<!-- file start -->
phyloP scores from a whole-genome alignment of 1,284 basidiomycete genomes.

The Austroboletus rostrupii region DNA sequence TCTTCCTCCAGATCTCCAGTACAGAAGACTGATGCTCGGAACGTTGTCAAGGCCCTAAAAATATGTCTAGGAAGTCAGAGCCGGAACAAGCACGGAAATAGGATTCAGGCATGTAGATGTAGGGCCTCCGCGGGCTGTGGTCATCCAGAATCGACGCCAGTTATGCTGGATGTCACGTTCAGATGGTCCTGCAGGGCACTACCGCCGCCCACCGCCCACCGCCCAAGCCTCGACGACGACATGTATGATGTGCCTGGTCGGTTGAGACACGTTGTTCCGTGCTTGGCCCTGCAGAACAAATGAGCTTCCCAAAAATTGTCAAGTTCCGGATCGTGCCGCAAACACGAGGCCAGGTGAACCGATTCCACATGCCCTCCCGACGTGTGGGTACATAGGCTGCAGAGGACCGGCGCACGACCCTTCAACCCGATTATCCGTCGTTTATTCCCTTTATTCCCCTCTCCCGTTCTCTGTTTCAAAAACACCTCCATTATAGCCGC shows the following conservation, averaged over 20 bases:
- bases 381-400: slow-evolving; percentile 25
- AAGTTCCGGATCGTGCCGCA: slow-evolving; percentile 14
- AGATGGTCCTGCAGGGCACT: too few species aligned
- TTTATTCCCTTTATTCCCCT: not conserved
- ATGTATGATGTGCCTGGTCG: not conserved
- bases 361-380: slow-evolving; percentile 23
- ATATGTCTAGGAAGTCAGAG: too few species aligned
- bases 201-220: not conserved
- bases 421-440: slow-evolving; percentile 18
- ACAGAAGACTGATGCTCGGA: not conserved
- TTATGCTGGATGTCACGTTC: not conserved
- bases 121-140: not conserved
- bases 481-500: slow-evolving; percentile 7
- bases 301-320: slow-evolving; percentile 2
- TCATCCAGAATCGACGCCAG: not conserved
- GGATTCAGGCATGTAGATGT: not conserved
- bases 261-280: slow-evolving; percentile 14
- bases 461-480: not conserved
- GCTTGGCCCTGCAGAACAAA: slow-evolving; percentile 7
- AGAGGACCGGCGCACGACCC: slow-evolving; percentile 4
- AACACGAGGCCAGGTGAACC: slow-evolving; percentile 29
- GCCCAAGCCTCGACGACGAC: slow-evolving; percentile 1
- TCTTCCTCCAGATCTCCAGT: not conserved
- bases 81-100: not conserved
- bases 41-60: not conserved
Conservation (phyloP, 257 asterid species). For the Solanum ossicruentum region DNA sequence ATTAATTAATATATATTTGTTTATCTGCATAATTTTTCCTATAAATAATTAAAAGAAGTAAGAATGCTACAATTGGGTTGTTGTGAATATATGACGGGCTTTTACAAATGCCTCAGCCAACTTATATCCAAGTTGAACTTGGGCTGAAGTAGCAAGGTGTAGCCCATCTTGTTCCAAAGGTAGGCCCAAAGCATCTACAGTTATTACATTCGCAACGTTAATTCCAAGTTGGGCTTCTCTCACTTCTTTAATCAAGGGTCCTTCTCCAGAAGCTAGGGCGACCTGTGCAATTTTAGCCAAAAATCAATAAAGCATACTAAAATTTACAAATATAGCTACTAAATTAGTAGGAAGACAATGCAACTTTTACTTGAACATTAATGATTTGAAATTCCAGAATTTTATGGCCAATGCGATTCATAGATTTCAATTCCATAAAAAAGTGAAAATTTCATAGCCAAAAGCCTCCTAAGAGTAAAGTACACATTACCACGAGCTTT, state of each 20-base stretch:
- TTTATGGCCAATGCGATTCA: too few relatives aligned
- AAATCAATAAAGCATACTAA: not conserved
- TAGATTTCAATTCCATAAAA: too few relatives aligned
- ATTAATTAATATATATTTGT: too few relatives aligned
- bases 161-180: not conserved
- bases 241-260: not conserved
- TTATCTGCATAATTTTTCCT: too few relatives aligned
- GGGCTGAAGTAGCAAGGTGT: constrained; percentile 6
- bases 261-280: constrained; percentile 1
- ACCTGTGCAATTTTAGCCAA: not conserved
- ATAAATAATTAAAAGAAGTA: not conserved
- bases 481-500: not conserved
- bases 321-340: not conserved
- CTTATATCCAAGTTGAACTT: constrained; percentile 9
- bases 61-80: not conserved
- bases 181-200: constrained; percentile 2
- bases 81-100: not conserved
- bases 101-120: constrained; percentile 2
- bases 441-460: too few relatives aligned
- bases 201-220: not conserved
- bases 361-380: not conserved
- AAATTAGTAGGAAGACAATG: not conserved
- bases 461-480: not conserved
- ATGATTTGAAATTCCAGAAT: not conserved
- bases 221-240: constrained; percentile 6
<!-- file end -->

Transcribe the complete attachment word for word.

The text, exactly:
phyloP scores from a whole-genome alignment of 1,284 basidiomycete genomes.

The Austroboletus rostrupii region DNA sequence TCTTCCTCCAGATCTCCAGTACAGAAGACTGATGCTCGGAACGTTGTCAAGGCCCTAAAAATATGTCTAGGAAGTCAGAGCCGGAACAAGCACGGAAATAGGATTCAGGCATGTAGATGTAGGGCCTCCGCGGGCTGTGGTCATCCAGAATCGACGCCAGTTATGCTGGATGTCACGTTCAGATGGTCCTGCAGGGCACTACCGCCGCCCACCGCCCACCGCCCAAGCCTCGACGACGACATGTATGATGTGCCTGGTCGGTTGAGACACGTTGTTCCGTGCTTGGCCCTGCAGAACAAATGAGCTTCCCAAAAATTGTCAAGTTCCGGATCGTGCCGCAAACACGAGGCCAGGTGAACCGATTCCACATGCCCTCCCGACGTGTGGGTACATAGGCTGCAGAGGACCGGCGCACGACCCTTCAACCCGATTATCCGTCGTTTATTCCCTTTATTCCCCTCTCCCGTTCTCTGTTTCAAAAACACCTCCATTATAGCCGC shows the following conservation, averaged over 20 bases:
- bases 381-400: slow-evolving; percentile 25
- AAGTTCCGGATCGTGCCGCA: slow-evolving; percentile 14
- AGATGGTCCTGCAGGGCACT: too few species aligned
- TTTATTCCCTTTATTCCCCT: not conserved
- ATGTATGATGTGCCTGGTCG: not conserved
- bases 361-380: slow-evolving; percentile 23
- ATATGTCTAGGAAGTCAGAG: too few species aligned
- bases 201-220: not conserved
- bases 421-440: slow-evolving; percentile 18
- ACAGAAGACTGATGCTCGGA: not conserved
- TTATGCTGGATGTCACGTTC: not conserved
- bases 121-140: not conserved
- bases 481-500: slow-evolving; percentile 7
- bases 301-320: slow-evolving; percentile 2
- TCATCCAGAATCGACGCCAG: not conserved
- GGATTCAGGCATGTAGATGT: not conserved
- bases 261-280: slow-evolving; percentile 14
- bases 461-480: not conserved
- GCTTGGCCCTGCAGAACAAA: slow-evolving; percentile 7
- AGAGGACCGGCGCACGACCC: slow-evolving; percentile 4
- AACACGAGGCCAGGTGAACC: slow-evolving; percentile 29
- GCCCAAGCCTCGACGACGAC: slow-evolving; percentile 1
- TCTTCCTCCAGATCTCCAGT: not conserved
- bases 81-100: not conserved
- bases 41-60: not conserved
Conservation (phyloP, 257 asterid species). For the Solanum ossicruentum region DNA sequence ATTAATTAATATATATTTGTTTATCTGCATAATTTTTCCTATAAATAATTAAAAGAAGTAAGAATGCTACAATTGGGTTGTTGTGAATATATGACGGGCTTTTACAAATGCCTCAGCCAACTTATATCCAAGTTGAACTTGGGCTGAAGTAGCAAGGTGTAGCCCATCTTGTTCCAAAGGTAGGCCCAAAGCATCTACAGTTATTACATTCGCAACGTTAATTCCAAGTTGGGCTTCTCTCACTTCTTTAATCAAGGGTCCTTCTCCAGAAGCTAGGGCGACCTGTGCAATTTTAGCCAAAAATCAATAAAGCATACTAAAATTTACAAATATAGCTACTAAATTAGTAGGAAGACAATGCAACTTTTACTTGAACATTAATGATTTGAAATTCCAGAATTTTATGGCCAATGCGATTCATAGATTTCAATTCCATAAAAAAGTGAAAATTTCATAGCCAAAAGCCTCCTAAGAGTAAAGTACACATTACCACGAGCTTT, state of each 20-base stretch:
- TTTATGGCCAATGCGATTCA: too few relatives aligned
- AAATCAATAAAGCATACTAA: not conserved
- TAGATTTCAATTCCATAAAA: too few relatives aligned
- ATTAATTAATATATATTTGT: too few relatives aligned
- bases 161-180: not conserved
- bases 241-260: not conserved
- TTATCTGCATAATTTTTCCT: too few relatives aligned
- GGGCTGAAGTAGCAAGGTGT: constrained; percentile 6
- bases 261-280: constrained; percentile 1
- ACCTGTGCAATTTTAGCCAA: not conserved
- ATAAATAATTAAAAGAAGTA: not conserved
- bases 481-500: not conserved
- bases 321-340: not conserved
- CTTATATCCAAGTTGAACTT: constrained; percentile 9
- bases 61-80: not conserved
- bases 181-200: constrained; percentile 2
- bases 81-100: not conserved
- bases 101-120: constrained; percentile 2
- bases 441-460: too few relatives aligned
- bases 201-220: not conserved
- bases 361-380: not conserved
- AAATTAGTAGGAAGACAATG: not conserved
- bases 461-480: not conserved
- ATGATTTGAAATTCCAGAAT: not conserved
- bases 221-240: constrained; percentile 6